Although geopolitics is a strong enough reason for Germany to buy its natural gas elsewhere (such as from the U.S.), the chart above from NEXT’s presentation suggests that different sources of gas come with a different climate impact. Maybe Climate Czar John Kerry can use such data in his discussions with other countries about lowering emissions.

NEXT is a tiny company with big plans. Their latest move may be a last, desperate attempt to sign up enough customers to finance the construction of their LNG facility. Or it may be an important step in the energy transition. If other established companies, such as Cheniere, make similar plans it’ll confirm that NEXT is on to something.

We are invested in all the components of the American Energy Independence Index via the ETF that seeks to track its performance.

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2 replies
  1. John Young
    John Young says:

    NextDecade is a looser company that 1) was incorporated in November 2010, 2) reorganized through a merger with the Harmony Merger Corp in July 2017 to get on the Nasdaq exchange, 3) announced its then paired Rio Grande LNG and Rio Bravo Pipeline projects toward the end of 2015, 4) announced and then stepped away from a proposed Pelican Bay LNG project around 2016, 5) sold its Rio Bravo project to Enbridge in February 2020, 6) announced an Inisfree FSRU MOU deal with the Irish Port of Cork around the middle of 2017 only to drop it in January 2019 (when it was actually the Port of Cork that dropped it), and 6) announced a Galveston Bay LNG project in early 2019 only to drop the project in January 2021 (never progressing to project beyond the preliminary FERC pre-application process). It got FERC approval for its Rio Grande LNG project in November 2019 but has yet to put shovel to ground anywhere on any project. Yet here it goes again announcing another sure fire glorious project: NEXT Carbon Solutions.

    During oral arguments before a three judge 5th Circuit Court panel 02-03-2021 it said it expect to make FID in December 2021. Last year, it said it needs firm offtake commitments for an additional 9 mtpa of LNG in addition to the 2 mtpa commitment it got from Shell 04-01-2019 before it can make FID. It has a lease agreement on the terms of a project site lease at the Port of Brownsville but has to make FID before it can enact the 30 year lease that includes two possible 10 year extensions.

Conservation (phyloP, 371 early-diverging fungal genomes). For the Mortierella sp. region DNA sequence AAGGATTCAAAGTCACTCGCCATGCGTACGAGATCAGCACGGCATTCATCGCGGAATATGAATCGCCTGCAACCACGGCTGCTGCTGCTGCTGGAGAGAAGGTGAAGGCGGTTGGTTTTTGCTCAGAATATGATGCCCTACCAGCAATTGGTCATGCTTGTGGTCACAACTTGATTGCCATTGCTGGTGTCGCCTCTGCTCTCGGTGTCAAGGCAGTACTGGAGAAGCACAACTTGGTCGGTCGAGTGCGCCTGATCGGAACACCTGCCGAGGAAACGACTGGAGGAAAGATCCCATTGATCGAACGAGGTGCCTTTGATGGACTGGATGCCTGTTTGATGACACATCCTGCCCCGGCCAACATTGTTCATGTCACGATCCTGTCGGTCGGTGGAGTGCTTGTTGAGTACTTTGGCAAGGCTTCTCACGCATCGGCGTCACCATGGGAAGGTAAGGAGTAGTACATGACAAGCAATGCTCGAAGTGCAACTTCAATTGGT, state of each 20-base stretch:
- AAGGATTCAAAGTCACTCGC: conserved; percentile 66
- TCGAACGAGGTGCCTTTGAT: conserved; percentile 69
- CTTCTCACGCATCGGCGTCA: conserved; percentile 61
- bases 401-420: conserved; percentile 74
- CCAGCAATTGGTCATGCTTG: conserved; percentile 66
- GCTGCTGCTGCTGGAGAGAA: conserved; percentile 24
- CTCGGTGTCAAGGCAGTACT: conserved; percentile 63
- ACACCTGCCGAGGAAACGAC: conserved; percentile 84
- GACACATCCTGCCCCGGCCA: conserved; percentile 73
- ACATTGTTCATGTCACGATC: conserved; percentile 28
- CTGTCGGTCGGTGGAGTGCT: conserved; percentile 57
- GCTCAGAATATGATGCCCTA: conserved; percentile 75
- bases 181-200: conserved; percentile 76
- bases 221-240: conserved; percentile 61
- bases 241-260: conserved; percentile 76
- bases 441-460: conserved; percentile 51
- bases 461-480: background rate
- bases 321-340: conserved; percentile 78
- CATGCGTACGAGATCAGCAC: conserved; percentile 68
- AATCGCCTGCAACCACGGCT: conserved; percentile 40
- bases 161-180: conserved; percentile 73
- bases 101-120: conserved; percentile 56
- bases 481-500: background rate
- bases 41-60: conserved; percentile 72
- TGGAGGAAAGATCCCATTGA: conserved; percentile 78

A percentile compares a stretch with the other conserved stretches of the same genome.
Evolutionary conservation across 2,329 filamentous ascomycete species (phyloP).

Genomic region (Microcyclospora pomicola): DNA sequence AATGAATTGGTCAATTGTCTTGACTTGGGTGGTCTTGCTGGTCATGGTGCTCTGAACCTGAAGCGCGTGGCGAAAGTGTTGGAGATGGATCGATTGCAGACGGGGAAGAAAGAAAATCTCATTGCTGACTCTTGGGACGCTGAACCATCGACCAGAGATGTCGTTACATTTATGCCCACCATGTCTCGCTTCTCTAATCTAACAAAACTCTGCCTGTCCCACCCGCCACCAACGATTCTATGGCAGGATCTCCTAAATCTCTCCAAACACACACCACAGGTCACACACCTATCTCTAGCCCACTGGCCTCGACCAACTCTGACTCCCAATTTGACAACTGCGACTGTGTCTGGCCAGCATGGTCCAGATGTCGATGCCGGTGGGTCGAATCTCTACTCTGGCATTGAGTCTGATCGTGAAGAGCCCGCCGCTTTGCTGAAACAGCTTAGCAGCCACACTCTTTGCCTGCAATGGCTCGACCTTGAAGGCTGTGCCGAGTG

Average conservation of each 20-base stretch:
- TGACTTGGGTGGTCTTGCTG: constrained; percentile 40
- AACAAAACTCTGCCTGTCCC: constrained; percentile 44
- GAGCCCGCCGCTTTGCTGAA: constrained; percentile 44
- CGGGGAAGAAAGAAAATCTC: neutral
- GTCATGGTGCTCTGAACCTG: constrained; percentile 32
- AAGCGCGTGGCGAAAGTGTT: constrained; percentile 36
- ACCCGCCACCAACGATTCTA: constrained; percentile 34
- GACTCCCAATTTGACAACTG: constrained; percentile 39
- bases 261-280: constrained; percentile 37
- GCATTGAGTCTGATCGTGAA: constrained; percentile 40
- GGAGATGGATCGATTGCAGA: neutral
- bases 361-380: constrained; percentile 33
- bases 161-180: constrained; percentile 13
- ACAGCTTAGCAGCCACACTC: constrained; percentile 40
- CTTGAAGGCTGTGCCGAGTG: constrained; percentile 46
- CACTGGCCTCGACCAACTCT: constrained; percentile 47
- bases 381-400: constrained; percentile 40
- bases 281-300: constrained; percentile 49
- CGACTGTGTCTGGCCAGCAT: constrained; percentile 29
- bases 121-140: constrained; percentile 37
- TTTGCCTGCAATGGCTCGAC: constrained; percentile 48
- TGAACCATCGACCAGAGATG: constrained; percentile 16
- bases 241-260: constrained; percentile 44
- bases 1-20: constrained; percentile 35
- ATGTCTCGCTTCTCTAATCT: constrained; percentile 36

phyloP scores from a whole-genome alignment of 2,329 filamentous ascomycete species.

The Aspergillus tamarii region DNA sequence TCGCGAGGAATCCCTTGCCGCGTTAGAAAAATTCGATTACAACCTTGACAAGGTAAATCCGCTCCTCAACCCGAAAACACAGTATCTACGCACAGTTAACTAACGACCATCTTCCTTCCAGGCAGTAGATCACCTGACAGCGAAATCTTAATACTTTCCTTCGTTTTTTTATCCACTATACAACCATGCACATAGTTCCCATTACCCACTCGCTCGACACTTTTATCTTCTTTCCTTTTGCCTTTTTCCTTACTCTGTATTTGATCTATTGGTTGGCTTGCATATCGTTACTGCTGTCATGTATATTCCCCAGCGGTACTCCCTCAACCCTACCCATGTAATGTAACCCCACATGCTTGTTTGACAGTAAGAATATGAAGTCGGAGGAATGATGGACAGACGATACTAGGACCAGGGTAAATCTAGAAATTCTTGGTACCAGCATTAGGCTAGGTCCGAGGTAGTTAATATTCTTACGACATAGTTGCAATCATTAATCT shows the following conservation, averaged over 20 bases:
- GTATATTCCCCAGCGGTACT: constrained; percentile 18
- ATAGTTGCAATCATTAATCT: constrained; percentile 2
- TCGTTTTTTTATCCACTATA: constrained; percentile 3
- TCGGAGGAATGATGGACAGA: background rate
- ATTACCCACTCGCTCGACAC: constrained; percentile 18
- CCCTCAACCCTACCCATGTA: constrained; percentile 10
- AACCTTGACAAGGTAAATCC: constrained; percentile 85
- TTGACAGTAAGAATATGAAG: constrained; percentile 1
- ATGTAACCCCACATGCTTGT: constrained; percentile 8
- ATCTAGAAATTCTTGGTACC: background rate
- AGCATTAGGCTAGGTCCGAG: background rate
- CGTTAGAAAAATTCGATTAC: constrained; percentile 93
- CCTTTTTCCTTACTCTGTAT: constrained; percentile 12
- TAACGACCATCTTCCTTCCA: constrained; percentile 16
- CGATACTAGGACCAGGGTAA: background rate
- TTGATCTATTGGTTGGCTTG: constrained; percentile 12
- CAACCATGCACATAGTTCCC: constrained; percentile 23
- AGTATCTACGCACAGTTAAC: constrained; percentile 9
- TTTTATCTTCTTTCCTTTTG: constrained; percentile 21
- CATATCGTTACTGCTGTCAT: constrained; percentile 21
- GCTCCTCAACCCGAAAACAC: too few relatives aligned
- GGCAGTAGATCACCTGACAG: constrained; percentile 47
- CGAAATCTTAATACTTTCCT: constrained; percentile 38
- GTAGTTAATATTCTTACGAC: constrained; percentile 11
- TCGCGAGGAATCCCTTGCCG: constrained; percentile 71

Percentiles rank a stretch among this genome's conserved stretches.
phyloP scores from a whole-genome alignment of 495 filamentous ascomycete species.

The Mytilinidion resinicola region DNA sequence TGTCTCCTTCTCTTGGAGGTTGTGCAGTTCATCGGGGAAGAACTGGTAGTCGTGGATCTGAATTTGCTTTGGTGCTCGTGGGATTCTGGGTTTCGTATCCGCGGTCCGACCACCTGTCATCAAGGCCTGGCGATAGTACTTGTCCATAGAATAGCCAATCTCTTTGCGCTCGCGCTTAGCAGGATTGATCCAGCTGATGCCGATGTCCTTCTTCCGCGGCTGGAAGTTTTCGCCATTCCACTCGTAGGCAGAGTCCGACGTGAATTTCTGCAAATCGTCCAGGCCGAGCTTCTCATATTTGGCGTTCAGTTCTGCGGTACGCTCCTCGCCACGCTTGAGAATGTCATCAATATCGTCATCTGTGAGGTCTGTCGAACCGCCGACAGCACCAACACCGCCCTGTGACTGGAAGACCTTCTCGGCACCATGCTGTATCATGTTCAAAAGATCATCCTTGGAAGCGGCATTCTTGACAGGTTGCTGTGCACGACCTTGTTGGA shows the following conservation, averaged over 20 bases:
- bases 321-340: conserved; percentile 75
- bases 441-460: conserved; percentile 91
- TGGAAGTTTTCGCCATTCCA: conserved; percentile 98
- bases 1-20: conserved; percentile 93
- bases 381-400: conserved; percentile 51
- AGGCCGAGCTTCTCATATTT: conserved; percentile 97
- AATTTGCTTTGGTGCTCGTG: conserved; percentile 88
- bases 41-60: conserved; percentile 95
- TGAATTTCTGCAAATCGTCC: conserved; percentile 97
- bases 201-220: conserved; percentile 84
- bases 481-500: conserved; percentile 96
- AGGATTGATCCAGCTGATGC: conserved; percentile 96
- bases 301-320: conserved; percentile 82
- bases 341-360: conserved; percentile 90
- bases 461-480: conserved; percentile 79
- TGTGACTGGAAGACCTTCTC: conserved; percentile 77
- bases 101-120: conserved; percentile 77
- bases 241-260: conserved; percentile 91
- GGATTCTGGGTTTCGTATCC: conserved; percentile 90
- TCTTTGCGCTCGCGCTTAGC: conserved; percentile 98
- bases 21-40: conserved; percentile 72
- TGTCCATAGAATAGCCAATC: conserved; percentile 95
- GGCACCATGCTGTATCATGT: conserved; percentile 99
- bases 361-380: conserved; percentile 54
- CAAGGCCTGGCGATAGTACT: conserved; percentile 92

Regarding its NEXT Carbon Solutions project, the announcement of the project was paired with the announcement of a $24.5 million dollar Series C Certificate deal, but that deal won’t be finalized until NextDecade’s June 2021 stockholders meeting and York’s continued support for the deal. And it looks like some work is still needed on the “proprietary processes to lower the cost of using CCS technology” (“NextDecade Launches CCS Business for Rio Grande LNG,” Caroline Evans, 03-18-2021, Natural Gas Intelligence, https://www.naturalgasintel.com/nextdecade-launches-ccs-business-for-rio-grande-lng/).

    Thanks for mentioning the project intends to use “former gas wells.” I’m not sure the Port of Brownsville Commissioners will welcome any such without 3rd party verification that its appropriate for their property. In 2015, the local communities of Port Isabel, Laguna Vista, South Padre Island, and Long Island Village passed resolutions opposed to LNG but Rio Grande, Annova, and Texas LNG and the Port Commissioners didn’t care. But injection wells that are expected to swallow 5 million mt of CO2 a year for 30 to 50 years may be too much of a stretch even for them.